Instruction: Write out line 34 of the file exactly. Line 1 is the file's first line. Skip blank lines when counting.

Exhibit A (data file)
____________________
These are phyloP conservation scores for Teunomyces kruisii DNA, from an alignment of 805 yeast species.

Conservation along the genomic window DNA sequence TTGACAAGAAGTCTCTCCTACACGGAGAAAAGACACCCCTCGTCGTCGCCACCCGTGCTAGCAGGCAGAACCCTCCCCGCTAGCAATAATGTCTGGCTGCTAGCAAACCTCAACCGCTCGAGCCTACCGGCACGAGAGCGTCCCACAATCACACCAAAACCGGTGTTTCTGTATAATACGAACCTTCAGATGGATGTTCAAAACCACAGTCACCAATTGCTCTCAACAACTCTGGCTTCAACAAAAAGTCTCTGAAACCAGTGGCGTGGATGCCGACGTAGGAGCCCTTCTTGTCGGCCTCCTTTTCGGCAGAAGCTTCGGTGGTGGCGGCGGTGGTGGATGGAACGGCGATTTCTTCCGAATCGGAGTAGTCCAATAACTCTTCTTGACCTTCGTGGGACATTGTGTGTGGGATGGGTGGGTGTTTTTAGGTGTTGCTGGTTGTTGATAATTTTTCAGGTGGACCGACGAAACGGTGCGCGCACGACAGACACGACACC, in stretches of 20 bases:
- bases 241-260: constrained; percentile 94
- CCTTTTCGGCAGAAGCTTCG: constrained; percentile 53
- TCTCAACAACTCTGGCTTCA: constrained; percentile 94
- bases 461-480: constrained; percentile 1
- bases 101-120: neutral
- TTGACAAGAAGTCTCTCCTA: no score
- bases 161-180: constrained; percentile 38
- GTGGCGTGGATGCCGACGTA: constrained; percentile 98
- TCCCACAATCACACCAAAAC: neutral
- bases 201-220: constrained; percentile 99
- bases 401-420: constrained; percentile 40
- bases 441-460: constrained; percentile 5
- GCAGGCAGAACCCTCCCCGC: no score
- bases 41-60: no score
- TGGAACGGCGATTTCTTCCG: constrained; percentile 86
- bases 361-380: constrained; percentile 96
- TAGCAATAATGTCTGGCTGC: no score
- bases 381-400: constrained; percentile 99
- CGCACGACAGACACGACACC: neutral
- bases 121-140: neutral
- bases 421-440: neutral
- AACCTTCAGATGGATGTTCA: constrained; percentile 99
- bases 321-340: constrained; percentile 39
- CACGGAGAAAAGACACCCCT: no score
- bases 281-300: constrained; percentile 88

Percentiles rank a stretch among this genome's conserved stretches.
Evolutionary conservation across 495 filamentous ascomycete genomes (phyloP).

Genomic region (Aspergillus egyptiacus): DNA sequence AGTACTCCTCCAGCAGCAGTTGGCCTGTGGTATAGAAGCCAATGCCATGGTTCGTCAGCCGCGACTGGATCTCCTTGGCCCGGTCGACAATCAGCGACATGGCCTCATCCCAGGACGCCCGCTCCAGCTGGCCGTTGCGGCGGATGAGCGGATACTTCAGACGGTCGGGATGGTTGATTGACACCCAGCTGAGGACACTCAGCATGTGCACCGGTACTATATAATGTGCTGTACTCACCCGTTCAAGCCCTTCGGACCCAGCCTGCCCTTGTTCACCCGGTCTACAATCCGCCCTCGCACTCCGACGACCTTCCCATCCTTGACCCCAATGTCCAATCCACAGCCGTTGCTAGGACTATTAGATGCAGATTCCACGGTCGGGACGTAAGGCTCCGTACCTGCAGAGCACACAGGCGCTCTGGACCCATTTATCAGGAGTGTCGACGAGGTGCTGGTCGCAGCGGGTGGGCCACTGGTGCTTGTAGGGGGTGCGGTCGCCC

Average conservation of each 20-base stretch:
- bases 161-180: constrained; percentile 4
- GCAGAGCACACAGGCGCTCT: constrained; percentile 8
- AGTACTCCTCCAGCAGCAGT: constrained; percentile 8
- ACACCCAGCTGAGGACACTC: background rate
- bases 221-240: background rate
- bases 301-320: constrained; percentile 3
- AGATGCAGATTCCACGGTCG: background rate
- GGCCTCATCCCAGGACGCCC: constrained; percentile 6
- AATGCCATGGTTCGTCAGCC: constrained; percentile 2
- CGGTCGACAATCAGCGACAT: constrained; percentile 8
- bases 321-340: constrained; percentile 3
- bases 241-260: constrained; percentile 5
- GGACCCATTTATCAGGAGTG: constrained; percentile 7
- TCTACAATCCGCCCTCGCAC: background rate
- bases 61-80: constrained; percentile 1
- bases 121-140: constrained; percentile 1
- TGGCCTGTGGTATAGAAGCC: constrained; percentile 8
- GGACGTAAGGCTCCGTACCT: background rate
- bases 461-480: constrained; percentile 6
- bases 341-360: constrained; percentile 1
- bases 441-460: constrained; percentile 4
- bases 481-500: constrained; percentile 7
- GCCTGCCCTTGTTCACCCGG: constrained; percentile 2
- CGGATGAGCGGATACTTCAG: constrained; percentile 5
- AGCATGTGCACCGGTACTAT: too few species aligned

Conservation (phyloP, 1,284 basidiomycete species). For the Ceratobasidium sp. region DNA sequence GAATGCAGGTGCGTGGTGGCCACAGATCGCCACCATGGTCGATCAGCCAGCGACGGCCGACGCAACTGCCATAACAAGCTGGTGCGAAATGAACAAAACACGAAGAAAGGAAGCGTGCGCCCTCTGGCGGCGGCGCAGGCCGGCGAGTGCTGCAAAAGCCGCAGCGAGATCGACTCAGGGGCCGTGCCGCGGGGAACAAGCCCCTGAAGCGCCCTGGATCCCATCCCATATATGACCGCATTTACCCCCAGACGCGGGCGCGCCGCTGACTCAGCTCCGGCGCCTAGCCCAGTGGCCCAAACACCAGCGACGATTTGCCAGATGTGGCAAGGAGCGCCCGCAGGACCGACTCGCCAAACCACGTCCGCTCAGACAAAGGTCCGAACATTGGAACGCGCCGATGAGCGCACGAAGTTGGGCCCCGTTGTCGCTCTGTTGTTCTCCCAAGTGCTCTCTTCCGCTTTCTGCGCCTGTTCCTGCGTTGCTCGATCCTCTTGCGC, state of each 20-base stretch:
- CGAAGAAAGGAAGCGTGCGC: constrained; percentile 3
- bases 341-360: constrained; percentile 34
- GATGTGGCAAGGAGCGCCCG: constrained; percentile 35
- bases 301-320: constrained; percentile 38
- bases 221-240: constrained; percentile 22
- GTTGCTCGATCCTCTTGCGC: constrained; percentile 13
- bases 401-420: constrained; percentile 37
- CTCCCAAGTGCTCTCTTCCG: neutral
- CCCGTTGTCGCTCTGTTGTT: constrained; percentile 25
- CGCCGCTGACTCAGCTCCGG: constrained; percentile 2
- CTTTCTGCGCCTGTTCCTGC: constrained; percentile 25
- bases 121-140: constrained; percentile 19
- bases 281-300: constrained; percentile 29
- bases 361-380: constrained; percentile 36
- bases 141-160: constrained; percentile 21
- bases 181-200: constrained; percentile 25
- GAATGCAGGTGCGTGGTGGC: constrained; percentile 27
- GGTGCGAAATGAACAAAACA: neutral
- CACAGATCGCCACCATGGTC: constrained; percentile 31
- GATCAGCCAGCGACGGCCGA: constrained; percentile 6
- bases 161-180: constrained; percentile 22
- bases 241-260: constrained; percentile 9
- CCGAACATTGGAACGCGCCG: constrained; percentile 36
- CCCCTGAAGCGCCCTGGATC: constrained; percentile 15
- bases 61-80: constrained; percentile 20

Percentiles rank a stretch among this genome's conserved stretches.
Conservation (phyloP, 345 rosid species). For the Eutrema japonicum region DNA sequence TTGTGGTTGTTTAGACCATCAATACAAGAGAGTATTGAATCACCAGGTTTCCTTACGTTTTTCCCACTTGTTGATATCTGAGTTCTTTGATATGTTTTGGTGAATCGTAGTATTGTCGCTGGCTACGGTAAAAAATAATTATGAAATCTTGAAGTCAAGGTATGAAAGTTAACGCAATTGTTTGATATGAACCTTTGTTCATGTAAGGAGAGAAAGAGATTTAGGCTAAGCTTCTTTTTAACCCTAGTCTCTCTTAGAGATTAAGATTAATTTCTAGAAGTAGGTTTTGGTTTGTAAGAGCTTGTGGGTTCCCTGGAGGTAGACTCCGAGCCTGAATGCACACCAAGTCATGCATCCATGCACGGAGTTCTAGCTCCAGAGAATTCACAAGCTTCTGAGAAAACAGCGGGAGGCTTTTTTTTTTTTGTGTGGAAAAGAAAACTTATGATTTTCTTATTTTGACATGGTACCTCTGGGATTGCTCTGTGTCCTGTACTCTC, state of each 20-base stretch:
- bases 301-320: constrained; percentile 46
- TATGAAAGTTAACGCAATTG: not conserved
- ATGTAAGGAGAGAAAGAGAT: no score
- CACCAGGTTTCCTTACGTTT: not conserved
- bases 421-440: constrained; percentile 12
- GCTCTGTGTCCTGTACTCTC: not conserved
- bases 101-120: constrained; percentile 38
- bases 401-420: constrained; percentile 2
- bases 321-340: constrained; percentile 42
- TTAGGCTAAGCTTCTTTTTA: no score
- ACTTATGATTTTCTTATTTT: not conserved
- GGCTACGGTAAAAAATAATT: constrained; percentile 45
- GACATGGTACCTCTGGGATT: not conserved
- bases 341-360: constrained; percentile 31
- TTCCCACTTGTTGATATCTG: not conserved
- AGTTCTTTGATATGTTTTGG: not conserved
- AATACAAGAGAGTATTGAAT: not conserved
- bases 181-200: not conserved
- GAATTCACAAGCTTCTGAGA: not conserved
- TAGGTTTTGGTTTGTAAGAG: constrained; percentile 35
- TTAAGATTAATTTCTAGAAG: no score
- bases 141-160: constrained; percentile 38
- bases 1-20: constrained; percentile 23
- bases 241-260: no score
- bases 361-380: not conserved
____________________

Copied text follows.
- AGTACTCCTCCAGCAGCAGT: constrained; percentile 8